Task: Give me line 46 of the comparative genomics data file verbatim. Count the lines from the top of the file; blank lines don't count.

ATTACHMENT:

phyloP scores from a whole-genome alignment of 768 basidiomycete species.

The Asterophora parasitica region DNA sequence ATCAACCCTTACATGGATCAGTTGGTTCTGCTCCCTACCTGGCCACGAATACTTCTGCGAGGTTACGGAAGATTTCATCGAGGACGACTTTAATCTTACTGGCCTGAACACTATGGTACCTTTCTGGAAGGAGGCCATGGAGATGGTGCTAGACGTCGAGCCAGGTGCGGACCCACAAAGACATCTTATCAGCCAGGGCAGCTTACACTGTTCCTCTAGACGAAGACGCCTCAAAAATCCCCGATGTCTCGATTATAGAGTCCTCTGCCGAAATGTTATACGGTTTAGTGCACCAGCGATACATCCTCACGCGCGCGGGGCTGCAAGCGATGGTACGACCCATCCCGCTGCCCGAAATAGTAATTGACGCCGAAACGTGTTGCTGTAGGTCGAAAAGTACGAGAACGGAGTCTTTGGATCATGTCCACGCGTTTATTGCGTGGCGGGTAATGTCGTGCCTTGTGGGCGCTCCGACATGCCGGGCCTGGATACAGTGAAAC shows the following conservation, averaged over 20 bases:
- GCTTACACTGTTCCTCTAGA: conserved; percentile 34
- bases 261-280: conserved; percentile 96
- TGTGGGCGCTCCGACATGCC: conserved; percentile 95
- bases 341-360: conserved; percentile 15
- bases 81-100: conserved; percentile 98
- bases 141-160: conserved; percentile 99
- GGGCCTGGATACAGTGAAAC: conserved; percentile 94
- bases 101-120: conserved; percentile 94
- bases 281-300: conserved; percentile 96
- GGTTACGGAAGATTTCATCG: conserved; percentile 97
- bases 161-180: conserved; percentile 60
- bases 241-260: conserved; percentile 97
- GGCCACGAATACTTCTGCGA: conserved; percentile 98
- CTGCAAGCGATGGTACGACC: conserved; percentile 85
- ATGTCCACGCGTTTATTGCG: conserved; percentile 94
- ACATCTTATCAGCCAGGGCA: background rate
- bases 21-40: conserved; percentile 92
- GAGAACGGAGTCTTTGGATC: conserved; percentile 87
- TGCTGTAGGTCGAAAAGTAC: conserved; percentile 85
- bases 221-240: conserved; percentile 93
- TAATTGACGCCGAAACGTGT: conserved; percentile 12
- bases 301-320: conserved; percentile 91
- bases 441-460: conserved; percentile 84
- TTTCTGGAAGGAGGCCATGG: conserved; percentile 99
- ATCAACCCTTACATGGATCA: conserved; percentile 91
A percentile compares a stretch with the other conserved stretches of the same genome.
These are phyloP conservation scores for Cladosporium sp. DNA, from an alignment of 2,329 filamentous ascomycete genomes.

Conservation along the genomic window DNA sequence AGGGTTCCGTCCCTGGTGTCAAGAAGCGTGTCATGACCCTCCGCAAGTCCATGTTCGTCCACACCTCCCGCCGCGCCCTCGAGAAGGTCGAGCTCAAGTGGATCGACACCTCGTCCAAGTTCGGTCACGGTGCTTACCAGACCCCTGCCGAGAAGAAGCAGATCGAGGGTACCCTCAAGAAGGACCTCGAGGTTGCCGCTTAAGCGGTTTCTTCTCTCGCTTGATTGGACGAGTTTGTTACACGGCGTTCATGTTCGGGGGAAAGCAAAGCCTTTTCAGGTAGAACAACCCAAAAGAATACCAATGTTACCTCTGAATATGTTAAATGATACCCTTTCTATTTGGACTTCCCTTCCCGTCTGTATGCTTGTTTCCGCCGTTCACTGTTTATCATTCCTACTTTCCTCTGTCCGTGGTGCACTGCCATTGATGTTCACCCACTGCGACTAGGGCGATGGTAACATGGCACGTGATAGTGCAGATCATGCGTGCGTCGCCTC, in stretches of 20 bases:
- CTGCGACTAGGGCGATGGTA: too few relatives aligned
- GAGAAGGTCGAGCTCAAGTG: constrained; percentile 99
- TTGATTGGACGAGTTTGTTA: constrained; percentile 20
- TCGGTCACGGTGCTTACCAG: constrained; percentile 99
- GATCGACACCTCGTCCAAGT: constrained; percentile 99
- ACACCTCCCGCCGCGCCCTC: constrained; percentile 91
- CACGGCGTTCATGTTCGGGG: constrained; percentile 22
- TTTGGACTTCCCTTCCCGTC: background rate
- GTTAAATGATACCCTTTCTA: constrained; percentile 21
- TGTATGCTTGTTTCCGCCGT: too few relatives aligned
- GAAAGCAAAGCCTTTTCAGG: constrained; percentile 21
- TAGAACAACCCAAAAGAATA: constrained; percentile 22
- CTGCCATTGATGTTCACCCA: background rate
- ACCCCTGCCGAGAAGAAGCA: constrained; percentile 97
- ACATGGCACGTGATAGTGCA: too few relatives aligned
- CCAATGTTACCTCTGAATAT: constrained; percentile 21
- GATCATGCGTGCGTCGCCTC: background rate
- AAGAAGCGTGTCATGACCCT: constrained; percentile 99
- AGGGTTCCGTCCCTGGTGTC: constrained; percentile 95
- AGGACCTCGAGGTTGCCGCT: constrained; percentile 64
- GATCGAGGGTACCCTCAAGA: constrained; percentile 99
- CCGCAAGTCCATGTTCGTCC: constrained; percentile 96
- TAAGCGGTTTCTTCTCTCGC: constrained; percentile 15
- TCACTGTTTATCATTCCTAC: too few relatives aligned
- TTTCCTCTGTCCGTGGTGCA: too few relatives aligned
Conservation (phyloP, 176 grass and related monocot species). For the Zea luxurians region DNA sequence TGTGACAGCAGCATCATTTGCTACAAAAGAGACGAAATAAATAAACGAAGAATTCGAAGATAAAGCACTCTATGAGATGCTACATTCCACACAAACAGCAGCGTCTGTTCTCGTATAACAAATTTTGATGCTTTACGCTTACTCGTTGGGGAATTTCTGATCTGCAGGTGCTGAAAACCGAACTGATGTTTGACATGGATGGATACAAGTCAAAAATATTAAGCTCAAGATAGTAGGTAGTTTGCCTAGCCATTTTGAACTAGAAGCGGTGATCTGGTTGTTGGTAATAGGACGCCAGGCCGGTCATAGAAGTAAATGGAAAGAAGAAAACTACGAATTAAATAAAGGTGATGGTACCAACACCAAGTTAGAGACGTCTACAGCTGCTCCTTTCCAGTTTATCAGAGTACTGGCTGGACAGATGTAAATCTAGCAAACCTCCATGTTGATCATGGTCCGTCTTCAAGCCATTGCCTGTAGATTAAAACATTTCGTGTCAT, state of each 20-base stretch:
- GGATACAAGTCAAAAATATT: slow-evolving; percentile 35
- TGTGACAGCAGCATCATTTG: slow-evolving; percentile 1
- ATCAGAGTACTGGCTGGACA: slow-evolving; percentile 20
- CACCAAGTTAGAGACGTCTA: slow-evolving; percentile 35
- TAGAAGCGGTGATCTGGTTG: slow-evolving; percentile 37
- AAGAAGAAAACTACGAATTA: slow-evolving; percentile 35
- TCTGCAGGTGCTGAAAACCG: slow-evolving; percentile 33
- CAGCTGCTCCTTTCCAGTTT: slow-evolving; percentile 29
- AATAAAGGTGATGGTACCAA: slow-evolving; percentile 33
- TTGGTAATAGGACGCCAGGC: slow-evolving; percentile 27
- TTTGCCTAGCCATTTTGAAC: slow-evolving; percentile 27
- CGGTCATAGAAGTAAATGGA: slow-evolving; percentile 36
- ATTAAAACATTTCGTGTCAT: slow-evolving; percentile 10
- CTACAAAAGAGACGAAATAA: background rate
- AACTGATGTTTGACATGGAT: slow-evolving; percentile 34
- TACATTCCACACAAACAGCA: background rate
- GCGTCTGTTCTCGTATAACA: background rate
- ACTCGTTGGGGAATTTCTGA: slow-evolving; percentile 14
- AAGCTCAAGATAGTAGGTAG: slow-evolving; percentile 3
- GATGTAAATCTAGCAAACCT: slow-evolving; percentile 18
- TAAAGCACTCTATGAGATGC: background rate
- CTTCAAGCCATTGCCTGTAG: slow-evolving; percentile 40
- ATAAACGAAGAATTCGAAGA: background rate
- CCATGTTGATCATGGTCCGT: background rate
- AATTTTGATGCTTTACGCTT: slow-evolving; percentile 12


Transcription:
- CCAATGTTACCTCTGAATAT: constrained; percentile 21